Jeff and Kim have tried every imaginable drug to somehow impede the disease's march through his body, but nothing yet has worked.
"When we realized that there was no cure," says Kim, "how to fix it, how to make it go away, we tried everything we could to ..."
She stops to compose herself and offers an unnecessary apology.
During Masters week 2003, Julian accepted the Golf Writers Association of America's Ben Hogan Award at Augusta National. The award is given annually to a person who has been active in golf despite a physical handicap or serious illness.
Jeff's computer malfunctioned just as he started his acceptance speech. He brought Kim on stage and communicated to her through sign language. He tearfully thanked everyone and encouraged all to spread the word about the disease and spread it in a positive manner.
That Wednesday was to be Jeff's first trip around Augusta National, but the heavens flooded the course and washed away his one opportunity.
"It just wasn't meant to be," says Kim.
That trip could easily be a bittersweet memory for the Julians, but not so. As they do in all aspects of their life together, they only see the positives.
They think about the awareness they helped raise and the friends they gained. They think about how Tiger Woods counted Jeff as an inspiration and took the time to talk with Kim's father in the hallway.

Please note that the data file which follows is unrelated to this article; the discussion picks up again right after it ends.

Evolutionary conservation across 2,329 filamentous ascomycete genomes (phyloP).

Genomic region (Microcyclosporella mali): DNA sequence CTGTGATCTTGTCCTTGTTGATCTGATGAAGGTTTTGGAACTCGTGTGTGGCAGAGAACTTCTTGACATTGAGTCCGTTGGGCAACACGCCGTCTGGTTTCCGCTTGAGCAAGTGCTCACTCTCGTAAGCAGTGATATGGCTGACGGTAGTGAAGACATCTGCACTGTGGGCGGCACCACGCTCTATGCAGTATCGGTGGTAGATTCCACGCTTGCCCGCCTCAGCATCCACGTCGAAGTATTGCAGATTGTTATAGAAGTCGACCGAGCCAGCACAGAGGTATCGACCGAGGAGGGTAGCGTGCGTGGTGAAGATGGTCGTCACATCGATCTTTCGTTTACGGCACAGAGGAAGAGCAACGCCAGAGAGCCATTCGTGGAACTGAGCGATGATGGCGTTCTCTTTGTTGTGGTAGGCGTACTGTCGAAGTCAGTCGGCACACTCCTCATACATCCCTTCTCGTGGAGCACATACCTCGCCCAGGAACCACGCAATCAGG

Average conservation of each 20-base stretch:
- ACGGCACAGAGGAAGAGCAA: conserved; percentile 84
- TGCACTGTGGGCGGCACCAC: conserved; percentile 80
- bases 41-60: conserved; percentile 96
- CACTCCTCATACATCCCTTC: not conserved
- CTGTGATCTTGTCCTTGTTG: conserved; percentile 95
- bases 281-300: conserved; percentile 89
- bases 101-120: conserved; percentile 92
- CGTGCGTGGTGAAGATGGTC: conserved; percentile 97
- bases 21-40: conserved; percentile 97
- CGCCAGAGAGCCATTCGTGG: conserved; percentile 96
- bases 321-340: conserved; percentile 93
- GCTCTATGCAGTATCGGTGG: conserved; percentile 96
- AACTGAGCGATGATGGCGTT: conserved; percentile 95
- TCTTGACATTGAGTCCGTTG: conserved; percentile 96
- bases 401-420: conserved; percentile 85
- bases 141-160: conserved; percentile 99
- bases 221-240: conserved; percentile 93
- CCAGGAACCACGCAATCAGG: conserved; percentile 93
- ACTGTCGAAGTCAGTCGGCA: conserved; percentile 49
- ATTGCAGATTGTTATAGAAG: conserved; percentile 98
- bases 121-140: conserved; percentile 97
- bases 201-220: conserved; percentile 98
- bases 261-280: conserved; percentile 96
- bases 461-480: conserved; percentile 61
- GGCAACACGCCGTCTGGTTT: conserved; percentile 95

"We learned what a gentleman Tiger is," Jeff states.
As Kim echoes Jeff's sentiments, she looks over and sees the tears pouring from his eyes. She leans over and affectionately wipes them away.
"That was a big moment for Jeff," she says.
Through the tears, the pain, the frustrations, the uncertainties and the inevitable, Jeff continues to live. And smile.
There is no give-up in this guy. This is a man who set the developmental tour record for largest round-to-round comeback when he followed an 82 in the 1997 Carolina Classic with a 63 – and then won the Dominion Open the next week. A man who was nearly 10 strokes clear of the cut-line in the second stage of PGA Tour Q-School one year only to lose it all and then rebound by winning in a playoff. A man who birdied three of his final four holes in the final stage in 1995 to finally earn his PGA Tour card.
Jeff's, like most of those suffering from an incurable disease, is a tragic, inexplicable story. But its also a very inspirational one. And that's the story the Julians wish to tell.
"We want this to be positive. We want to inspire people," Kim says. "Don't write it like its horrible; give it something that makes people feel good."
As the interview with Jeff and Kim concludes, Golf Channel producer Matthew Hegarty and his cameraman prepare to leave.
But not just yet.
Jeff wants to showoff a putting device he is marketing called Tru-Path.
They go to the office where Kim's father stores and distributes the putting aid. The office has posterized photos of Jack Nicklaus watching Jeff putt during the 2002 Memorial Tournament – "He made that putt, too," Kim's father, Jim, points out.
Matthew gives it a try. His first putt misses to the right, as does his second and his third.
Jeff makes a motion with his left foot. "He wants you to move the ball up in your stance," Jim says.
Matthew does and buries the fourth putt dead-center. He reacts triumphantly and turns around to give Jeff a high-five on his left foot.
There he sees a happiness on Jeff's face that even his prison body cannot confine.